I know from experience that, even on a super tight business budget, quality website hosting is worth paying for.

Which is why I’ve made Flywheel Hosting a staple in my website design process. Of course, my clients are free to host their website wherever they wish, and I’m happy to help them navigate the technical tasks of setting up hosting with whichever company they choose. But I’m eager to educate business owners on why spending a little bit more on website hosting is a smart (and profitable) move.

What is Flywheel Hosting?

I’ve been using flywheel hosting for over 2 years now, and it’s been a positive experience the entire time.

It’s not the only hosting company of its caliber, of course, and I’ve used other great hosts like WordPress Engine in the past as well. But Flywheel offers a few unique advantages that make the designer/client experience streamlined and simple that I haven’t found elsewhere (more on that in a minute).

WordPress Specialists

Flywheel is a WordPress dedicated host which means they specialize in, you guessed it, WordPress websites. This results in really fast-loading websites and a support team that really knows how to handle your issues.

Automatic Backups

Websites can “break” fairly easily, and if you don’t have your website backed up, you might have to start from square zero. Whether it’s a rogue plugin, an unfortunate hack, or accidentally deleting an important line of code, if your website goes blank it’s a pretty bad day.

In the past, I’ve used a whole bunch of different methods of backing up websites, all of which were somewhat time consuming.

Flywheel automatically backs up hosted websites every night, and I can access all of my website backups in my user-friendly dashboard. If something happens to my site I can log into my dashboard and restore a previous version of my site in minutes.

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Security

The first host I ever used was a $5-a-month-type host, and during the 6ish months I used them, my site was hacked twice. Each time, I spent hours and hours fixing the problem – talking with the support team, trying their generalized suggestions, and in one case, eventually just rebuilding my site from scratch.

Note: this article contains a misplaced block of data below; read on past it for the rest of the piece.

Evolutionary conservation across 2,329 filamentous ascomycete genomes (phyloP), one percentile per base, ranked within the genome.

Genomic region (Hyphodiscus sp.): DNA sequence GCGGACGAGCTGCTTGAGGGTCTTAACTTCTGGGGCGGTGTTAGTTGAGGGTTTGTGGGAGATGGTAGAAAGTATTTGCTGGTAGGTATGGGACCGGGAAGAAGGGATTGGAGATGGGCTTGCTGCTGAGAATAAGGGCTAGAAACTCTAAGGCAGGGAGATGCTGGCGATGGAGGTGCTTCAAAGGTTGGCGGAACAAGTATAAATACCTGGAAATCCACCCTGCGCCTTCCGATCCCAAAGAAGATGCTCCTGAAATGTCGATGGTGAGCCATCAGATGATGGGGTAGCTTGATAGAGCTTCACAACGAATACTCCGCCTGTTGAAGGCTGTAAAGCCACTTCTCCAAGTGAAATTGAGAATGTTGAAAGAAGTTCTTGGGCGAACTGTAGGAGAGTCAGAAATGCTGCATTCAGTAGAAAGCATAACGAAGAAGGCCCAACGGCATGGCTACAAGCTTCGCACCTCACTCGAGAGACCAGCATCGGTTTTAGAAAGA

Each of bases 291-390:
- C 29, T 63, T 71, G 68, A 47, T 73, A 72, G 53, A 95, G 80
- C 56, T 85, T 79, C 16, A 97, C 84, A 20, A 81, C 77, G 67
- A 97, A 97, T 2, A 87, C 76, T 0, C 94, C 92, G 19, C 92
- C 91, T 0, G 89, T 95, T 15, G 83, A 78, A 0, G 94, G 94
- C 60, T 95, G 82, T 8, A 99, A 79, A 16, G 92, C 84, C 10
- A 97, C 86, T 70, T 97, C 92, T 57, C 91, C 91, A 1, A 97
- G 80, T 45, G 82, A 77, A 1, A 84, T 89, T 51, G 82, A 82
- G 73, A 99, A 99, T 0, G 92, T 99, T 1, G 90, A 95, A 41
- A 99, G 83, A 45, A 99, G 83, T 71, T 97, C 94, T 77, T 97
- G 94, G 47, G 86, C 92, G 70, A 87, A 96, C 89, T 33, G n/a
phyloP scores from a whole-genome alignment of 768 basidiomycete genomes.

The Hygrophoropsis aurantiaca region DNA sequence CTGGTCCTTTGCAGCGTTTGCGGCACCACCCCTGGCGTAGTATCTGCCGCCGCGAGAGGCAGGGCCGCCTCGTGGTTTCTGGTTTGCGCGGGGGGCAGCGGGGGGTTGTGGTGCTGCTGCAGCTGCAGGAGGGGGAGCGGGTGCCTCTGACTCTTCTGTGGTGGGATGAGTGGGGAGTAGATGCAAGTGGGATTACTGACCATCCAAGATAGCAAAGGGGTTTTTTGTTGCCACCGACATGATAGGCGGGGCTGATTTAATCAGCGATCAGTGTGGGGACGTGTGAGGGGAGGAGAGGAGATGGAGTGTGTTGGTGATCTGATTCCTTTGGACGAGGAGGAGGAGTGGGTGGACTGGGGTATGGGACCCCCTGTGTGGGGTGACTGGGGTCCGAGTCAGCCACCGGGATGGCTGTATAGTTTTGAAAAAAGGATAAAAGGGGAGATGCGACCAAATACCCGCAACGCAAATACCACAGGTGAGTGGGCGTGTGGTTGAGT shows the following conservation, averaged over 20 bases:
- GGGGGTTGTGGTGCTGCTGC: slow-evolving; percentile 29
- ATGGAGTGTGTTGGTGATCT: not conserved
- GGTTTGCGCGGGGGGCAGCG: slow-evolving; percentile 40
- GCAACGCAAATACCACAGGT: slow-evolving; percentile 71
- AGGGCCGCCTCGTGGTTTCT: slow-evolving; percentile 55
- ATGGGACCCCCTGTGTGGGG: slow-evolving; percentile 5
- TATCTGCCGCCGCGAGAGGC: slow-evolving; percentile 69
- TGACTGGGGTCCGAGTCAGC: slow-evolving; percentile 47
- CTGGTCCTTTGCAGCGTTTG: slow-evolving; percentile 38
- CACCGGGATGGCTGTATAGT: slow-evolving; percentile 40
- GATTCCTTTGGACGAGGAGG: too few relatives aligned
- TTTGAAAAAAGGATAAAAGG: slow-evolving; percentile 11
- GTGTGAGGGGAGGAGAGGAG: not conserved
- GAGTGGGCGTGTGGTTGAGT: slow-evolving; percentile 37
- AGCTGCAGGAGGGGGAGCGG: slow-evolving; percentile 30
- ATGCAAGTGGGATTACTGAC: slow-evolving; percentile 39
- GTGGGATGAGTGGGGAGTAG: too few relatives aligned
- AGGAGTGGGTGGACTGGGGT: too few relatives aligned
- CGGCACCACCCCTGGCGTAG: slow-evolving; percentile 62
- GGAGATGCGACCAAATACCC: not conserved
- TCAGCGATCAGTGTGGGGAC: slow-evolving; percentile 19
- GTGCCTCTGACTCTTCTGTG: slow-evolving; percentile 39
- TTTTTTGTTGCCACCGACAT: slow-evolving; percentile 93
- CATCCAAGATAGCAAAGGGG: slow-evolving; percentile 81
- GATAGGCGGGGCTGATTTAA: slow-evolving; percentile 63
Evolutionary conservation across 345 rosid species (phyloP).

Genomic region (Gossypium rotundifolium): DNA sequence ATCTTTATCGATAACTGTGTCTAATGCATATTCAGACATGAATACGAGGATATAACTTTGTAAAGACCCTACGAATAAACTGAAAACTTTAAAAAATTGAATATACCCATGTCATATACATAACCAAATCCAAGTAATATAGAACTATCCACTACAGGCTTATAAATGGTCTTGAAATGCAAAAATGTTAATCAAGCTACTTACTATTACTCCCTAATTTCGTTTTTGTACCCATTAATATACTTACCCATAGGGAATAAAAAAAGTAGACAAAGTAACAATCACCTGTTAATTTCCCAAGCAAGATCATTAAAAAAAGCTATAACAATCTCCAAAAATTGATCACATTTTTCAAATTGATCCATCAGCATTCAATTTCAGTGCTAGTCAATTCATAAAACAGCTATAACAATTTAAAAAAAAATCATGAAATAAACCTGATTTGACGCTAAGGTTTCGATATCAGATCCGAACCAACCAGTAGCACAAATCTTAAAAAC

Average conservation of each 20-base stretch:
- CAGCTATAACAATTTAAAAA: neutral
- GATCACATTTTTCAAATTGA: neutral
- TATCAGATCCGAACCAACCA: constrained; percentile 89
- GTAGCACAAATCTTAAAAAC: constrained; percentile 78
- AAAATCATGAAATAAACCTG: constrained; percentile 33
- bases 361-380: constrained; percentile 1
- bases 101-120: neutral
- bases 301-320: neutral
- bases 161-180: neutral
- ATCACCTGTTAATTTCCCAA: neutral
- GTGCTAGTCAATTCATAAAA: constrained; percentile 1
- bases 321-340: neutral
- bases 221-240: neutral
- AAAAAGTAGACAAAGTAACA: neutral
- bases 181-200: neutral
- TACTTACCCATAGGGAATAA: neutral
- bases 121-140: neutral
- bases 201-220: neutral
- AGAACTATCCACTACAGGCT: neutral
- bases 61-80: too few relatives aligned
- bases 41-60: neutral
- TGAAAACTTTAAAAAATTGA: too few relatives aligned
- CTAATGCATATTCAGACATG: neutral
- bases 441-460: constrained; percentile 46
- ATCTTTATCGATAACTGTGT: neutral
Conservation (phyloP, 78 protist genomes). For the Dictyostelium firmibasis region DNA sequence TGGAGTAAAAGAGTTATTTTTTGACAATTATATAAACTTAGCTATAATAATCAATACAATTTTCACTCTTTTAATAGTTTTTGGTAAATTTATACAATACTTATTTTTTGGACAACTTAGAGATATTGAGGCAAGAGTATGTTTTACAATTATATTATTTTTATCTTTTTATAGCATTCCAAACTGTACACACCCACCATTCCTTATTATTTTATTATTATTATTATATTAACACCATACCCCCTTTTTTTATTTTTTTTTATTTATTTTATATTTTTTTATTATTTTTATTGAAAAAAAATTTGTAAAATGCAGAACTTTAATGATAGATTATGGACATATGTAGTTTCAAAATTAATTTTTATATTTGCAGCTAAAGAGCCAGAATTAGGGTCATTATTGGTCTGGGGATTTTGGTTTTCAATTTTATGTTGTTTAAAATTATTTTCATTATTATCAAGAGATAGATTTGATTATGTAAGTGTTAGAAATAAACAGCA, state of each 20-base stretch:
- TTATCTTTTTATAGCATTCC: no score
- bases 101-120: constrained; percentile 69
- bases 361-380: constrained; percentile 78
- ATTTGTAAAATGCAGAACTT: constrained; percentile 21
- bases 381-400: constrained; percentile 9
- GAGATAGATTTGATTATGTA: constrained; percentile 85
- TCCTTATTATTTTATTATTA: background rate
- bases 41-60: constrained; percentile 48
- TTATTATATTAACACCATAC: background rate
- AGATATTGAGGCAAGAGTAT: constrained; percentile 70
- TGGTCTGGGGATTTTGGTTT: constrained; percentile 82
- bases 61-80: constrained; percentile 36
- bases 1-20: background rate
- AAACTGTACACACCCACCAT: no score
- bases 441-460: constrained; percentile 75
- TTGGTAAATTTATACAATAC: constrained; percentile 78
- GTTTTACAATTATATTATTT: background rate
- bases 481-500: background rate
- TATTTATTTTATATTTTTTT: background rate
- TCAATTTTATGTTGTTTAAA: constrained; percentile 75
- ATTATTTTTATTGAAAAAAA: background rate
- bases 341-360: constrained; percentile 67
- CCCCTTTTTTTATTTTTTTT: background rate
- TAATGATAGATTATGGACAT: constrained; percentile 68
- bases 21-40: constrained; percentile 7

This was a huge headache for me, and I build websites all the time. I’m sure it would be even more stressful for most of my clients who have very little desire to spend time on website “stuff”.

Which is why I love Flywheel’s great security. They monitor each site for hackers and malware, and if something ever were to happen, they will fix it for free (no spending two hours on an online chat function trying to explain your issue).

Great customer service

Out of any host I’ve ever used (for my own websites and my client’s), Flywheel has the best customer service. They’re prompt, knowledgeable, and always willing to help with whatever issues you’re having.

How Flywheel Improves My Client Workflow

Flywheel has all the essentials covered – like great speed, automatic backups, security, and customer service – but the final reason I love hosting with them is for the client workflow perks.

Design live before launching

With Flywheel, I can create a fully functional “test site” for my clients on a password-protected, temporary domain name before ever touching their actual website. My clients can view their new website design and test it out while their current site (if they have one) is still up and running for customers and prospects to use.

Free website migration

If a client is using another host for their existing WordPress website, Flywheel will migrate the site for free (and they’re super quick about it, too). Then, we can use Flywheel’s staging site feature to redesign the site before launching it.

Easy account setup

The entire design process takes place before my clients start paying for hosting. Once we’re ready to launch their new website, setting up their account is quick and easy. My client’s don’t have to navigate the process of setting up hosting on their own – I take care of all the technical details for them.

When we are ready to launch, I initiated billing from my Flywheel dashboard, and my client receives an email asking them to set up their account.

They choose the hosting plan they would like to use (or I can choose it for them if they prefer):

Choose_plan.png

They decide how they would like to pay (monthly or yearly):

How_to_pay.png

And add their payment details:

Add payment.jpg

That’s it! They’re hosting account is set up in their name, and their website is ready for launch.

Ready to upgrade your website hosting?

I know that, being a website designer, I think about things like hosting more frequently than most. But even if it’s not top-of-mind for you on a daily basis, having solid website hosting in place can give you peace of mind and improve the efficiency of your business.

          

call - 616.821.7244  |  email - sonja@jobsonstudios.com  |  follow along - @sonjajobson 
Grand Rapids, MI